However in 2010, the same team successfully sequenced the nuclear DNA and looked at patterns of nuclear genome variation in present-day humans. They identified 12 genome regions where non-Africans exhibited variants that were not seen in Africans and that were possibly derived from the Neandertals, who lived not in Africa but Eurasia (Europe and western Asia). The scientists have since concluded that between 1.5%- 2.1% of the DNA of people today who live outside Africa came from Neandertals, the result of interbreeding.
These results of the DNA sequencing and better dating disprove the strict Out of Africa replacement model of modern human origins. This was the theory that was in vogue when I studied Anthropology. Dr. Christopher B. Stringer of the Natural History Museum in London has revised that theory saying “the Neandertal genome strongly suggests those genes were not lost, and that many of us outside of Africa have some Neandertal inheritance.”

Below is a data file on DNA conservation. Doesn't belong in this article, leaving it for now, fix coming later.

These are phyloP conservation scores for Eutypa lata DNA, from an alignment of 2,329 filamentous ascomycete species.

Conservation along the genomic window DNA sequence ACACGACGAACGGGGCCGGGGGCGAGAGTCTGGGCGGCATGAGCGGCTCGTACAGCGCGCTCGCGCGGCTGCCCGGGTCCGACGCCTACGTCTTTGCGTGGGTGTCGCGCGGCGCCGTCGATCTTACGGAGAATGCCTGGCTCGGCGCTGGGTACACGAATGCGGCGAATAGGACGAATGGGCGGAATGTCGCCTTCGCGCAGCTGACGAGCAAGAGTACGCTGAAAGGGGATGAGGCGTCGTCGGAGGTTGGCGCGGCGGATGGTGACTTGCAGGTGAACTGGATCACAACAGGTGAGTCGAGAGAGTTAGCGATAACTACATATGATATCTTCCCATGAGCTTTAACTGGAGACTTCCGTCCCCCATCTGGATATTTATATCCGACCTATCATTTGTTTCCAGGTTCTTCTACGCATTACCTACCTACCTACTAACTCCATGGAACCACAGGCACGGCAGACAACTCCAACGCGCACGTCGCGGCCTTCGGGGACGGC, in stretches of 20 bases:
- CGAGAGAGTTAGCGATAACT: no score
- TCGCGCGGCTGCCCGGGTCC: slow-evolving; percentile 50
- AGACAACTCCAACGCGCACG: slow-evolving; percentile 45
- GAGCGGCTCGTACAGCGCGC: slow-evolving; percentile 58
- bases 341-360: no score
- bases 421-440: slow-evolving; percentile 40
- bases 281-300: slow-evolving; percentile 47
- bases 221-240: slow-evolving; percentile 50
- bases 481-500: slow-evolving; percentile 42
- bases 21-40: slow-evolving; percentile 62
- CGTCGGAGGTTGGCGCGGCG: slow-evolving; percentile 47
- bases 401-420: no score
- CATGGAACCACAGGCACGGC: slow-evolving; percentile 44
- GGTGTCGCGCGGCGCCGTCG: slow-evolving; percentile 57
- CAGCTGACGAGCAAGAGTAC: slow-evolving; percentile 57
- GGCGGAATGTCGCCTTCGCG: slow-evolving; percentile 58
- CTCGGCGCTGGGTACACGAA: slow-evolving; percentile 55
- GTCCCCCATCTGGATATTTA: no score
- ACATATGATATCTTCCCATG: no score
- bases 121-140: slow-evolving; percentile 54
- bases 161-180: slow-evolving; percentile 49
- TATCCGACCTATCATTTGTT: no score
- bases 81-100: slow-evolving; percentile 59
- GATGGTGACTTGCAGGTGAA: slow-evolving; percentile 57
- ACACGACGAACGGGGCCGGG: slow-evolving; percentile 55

The latest research has found that the Neandertal fashioned and used bone tools for working hides 53,000-41,000 years ago. From a Neanderthal site 90,000 years old is evidence of string making possibly for nets, traps and bags. Traces of worked wood indicating tool making have been found. Work by the Max Planck Institute for Evolutionary Anthropology in Germany has found evidence throughout Europe and western Asia that Neandertals were omnivores that consumed cooked wheat, tubers and barley and were making and using stone tools. Recent discoveries have found that Neandertals were tool makers, omnivores and engaged in symbolic thought (cave art) before the arrival of Homo sapiens. These findings have made the decline and extinction of the Neanderthal more puzzling.